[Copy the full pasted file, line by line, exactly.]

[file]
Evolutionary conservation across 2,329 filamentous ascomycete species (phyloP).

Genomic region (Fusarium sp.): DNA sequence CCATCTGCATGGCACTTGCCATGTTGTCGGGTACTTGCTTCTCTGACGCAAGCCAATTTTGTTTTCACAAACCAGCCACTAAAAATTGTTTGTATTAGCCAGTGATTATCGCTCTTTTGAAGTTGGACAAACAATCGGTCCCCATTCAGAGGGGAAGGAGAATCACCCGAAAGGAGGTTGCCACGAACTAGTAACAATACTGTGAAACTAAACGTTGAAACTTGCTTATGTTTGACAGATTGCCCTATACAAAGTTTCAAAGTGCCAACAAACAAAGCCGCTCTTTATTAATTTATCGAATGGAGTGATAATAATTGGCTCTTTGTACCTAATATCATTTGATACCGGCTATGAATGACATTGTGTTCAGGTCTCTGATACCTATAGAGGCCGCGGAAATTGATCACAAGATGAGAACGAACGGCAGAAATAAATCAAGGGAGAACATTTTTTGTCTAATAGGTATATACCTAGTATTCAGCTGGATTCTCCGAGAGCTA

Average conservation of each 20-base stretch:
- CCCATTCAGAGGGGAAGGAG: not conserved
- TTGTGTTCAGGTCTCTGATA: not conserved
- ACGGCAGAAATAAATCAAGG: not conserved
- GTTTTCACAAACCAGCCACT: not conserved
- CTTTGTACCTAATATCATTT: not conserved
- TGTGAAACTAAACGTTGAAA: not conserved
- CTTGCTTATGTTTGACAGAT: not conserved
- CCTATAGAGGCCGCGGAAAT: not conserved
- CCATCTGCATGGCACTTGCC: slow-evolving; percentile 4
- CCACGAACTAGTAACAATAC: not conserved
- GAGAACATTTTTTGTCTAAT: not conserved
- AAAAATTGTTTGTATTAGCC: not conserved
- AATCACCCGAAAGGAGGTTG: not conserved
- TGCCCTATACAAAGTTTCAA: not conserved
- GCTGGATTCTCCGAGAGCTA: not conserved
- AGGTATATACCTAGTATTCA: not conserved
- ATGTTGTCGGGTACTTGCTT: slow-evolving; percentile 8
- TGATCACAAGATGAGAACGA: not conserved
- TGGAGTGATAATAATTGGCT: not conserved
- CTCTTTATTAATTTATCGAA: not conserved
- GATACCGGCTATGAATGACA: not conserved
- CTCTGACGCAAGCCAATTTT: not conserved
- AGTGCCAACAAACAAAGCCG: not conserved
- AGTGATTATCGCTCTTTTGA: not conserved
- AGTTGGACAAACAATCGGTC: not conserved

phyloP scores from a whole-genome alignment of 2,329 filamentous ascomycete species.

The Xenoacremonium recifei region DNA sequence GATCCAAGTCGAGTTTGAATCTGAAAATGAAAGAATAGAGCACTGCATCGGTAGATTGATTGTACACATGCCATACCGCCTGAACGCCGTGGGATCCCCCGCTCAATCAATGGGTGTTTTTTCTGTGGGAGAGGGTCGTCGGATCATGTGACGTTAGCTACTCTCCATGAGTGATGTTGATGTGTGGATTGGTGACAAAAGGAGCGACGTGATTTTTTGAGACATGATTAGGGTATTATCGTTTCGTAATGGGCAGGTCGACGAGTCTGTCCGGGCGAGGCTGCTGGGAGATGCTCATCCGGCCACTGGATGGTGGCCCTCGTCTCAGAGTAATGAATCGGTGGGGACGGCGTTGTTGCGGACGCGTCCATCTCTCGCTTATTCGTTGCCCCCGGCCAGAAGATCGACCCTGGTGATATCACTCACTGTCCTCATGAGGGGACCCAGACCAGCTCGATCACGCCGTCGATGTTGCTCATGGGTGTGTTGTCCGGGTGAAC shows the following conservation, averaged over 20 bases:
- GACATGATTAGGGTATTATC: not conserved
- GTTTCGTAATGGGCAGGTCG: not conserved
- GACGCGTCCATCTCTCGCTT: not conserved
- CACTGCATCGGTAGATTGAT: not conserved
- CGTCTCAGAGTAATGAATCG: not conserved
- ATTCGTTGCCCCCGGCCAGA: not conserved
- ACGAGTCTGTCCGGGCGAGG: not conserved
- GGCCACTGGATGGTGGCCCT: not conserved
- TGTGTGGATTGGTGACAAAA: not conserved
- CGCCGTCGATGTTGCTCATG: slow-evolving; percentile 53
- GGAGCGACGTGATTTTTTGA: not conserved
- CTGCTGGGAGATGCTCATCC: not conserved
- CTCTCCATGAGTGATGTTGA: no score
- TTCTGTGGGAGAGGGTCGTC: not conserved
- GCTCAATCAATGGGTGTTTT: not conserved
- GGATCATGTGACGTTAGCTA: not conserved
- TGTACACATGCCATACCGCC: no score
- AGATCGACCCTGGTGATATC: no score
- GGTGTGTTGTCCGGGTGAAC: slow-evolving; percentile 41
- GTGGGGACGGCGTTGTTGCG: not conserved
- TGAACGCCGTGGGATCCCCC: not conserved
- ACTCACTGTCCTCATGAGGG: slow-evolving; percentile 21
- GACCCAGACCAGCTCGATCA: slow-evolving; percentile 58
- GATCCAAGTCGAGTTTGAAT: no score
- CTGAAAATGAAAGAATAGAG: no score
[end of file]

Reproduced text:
Evolutionary conservation across 2,329 filamentous ascomycete species (phyloP).

Genomic region (Fusarium sp.): DNA sequence CCATCTGCATGGCACTTGCCATGTTGTCGGGTACTTGCTTCTCTGACGCAAGCCAATTTTGTTTTCACAAACCAGCCACTAAAAATTGTTTGTATTAGCCAGTGATTATCGCTCTTTTGAAGTTGGACAAACAATCGGTCCCCATTCAGAGGGGAAGGAGAATCACCCGAAAGGAGGTTGCCACGAACTAGTAACAATACTGTGAAACTAAACGTTGAAACTTGCTTATGTTTGACAGATTGCCCTATACAAAGTTTCAAAGTGCCAACAAACAAAGCCGCTCTTTATTAATTTATCGAATGGAGTGATAATAATTGGCTCTTTGTACCTAATATCATTTGATACCGGCTATGAATGACATTGTGTTCAGGTCTCTGATACCTATAGAGGCCGCGGAAATTGATCACAAGATGAGAACGAACGGCAGAAATAAATCAAGGGAGAACATTTTTTGTCTAATAGGTATATACCTAGTATTCAGCTGGATTCTCCGAGAGCTA

Average conservation of each 20-base stretch:
- CCCATTCAGAGGGGAAGGAG: not conserved
- TTGTGTTCAGGTCTCTGATA: not conserved
- ACGGCAGAAATAAATCAAGG: not conserved
- GTTTTCACAAACCAGCCACT: not conserved
- CTTTGTACCTAATATCATTT: not conserved
- TGTGAAACTAAACGTTGAAA: not conserved
- CTTGCTTATGTTTGACAGAT: not conserved
- CCTATAGAGGCCGCGGAAAT: not conserved
- CCATCTGCATGGCACTTGCC: slow-evolving; percentile 4
- CCACGAACTAGTAACAATAC: not conserved
- GAGAACATTTTTTGTCTAAT: not conserved
- AAAAATTGTTTGTATTAGCC: not conserved
- AATCACCCGAAAGGAGGTTG: not conserved
- TGCCCTATACAAAGTTTCAA: not conserved
- GCTGGATTCTCCGAGAGCTA: not conserved
- AGGTATATACCTAGTATTCA: not conserved
- ATGTTGTCGGGTACTTGCTT: slow-evolving; percentile 8
- TGATCACAAGATGAGAACGA: not conserved
- TGGAGTGATAATAATTGGCT: not conserved
- CTCTTTATTAATTTATCGAA: not conserved
- GATACCGGCTATGAATGACA: not conserved
- CTCTGACGCAAGCCAATTTT: not conserved
- AGTGCCAACAAACAAAGCCG: not conserved
- AGTGATTATCGCTCTTTTGA: not conserved
- AGTTGGACAAACAATCGGTC: not conserved

phyloP scores from a whole-genome alignment of 2,329 filamentous ascomycete species.

The Xenoacremonium recifei region DNA sequence GATCCAAGTCGAGTTTGAATCTGAAAATGAAAGAATAGAGCACTGCATCGGTAGATTGATTGTACACATGCCATACCGCCTGAACGCCGTGGGATCCCCCGCTCAATCAATGGGTGTTTTTTCTGTGGGAGAGGGTCGTCGGATCATGTGACGTTAGCTACTCTCCATGAGTGATGTTGATGTGTGGATTGGTGACAAAAGGAGCGACGTGATTTTTTGAGACATGATTAGGGTATTATCGTTTCGTAATGGGCAGGTCGACGAGTCTGTCCGGGCGAGGCTGCTGGGAGATGCTCATCCGGCCACTGGATGGTGGCCCTCGTCTCAGAGTAATGAATCGGTGGGGACGGCGTTGTTGCGGACGCGTCCATCTCTCGCTTATTCGTTGCCCCCGGCCAGAAGATCGACCCTGGTGATATCACTCACTGTCCTCATGAGGGGACCCAGACCAGCTCGATCACGCCGTCGATGTTGCTCATGGGTGTGTTGTCCGGGTGAAC shows the following conservation, averaged over 20 bases:
- GACATGATTAGGGTATTATC: not conserved
- GTTTCGTAATGGGCAGGTCG: not conserved
- GACGCGTCCATCTCTCGCTT: not conserved
- CACTGCATCGGTAGATTGAT: not conserved
- CGTCTCAGAGTAATGAATCG: not conserved
- ATTCGTTGCCCCCGGCCAGA: not conserved
- ACGAGTCTGTCCGGGCGAGG: not conserved
- GGCCACTGGATGGTGGCCCT: not conserved
- TGTGTGGATTGGTGACAAAA: not conserved
- CGCCGTCGATGTTGCTCATG: slow-evolving; percentile 53
- GGAGCGACGTGATTTTTTGA: not conserved
- CTGCTGGGAGATGCTCATCC: not conserved
- CTCTCCATGAGTGATGTTGA: no score
- TTCTGTGGGAGAGGGTCGTC: not conserved
- GCTCAATCAATGGGTGTTTT: not conserved
- GGATCATGTGACGTTAGCTA: not conserved
- TGTACACATGCCATACCGCC: no score
- AGATCGACCCTGGTGATATC: no score
- GGTGTGTTGTCCGGGTGAAC: slow-evolving; percentile 41
- GTGGGGACGGCGTTGTTGCG: not conserved
- TGAACGCCGTGGGATCCCCC: not conserved
- ACTCACTGTCCTCATGAGGG: slow-evolving; percentile 21
- GACCCAGACCAGCTCGATCA: slow-evolving; percentile 58
- GATCCAAGTCGAGTTTGAAT: no score
- CTGAAAATGAAAGAATAGAG: no score